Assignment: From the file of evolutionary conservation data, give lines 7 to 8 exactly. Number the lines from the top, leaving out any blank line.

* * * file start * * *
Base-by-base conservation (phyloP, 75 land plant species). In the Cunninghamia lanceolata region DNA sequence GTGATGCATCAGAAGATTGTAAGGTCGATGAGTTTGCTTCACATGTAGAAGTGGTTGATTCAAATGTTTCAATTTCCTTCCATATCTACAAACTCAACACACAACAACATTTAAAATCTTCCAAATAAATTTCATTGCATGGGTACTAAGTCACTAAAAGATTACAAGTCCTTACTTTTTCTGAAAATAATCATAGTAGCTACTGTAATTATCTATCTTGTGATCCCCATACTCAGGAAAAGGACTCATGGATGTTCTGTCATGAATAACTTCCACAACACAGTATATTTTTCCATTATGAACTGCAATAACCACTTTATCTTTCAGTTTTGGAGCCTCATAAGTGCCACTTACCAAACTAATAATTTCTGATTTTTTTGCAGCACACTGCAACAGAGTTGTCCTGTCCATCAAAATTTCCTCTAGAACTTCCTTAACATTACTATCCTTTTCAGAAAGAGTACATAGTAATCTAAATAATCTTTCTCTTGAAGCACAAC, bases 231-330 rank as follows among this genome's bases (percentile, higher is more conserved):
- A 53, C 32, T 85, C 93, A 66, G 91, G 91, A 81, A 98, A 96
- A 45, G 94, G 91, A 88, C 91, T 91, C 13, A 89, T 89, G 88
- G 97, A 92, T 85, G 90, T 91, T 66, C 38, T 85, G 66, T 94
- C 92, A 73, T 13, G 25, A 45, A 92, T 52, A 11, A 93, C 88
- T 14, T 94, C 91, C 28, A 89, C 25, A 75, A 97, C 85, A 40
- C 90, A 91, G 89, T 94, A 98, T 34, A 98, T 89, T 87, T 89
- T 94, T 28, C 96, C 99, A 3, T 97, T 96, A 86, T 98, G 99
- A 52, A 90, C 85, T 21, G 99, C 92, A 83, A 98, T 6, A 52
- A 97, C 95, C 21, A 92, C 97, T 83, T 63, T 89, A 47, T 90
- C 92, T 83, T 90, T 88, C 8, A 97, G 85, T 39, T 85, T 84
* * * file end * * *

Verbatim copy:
- C 90, A 91, G 89, T 94, A 98, T 34, A 98, T 89, T 87, T 89
- T 94, T 28, C 96, C 99, A 3, T 97, T 96, A 86, T 98, G 99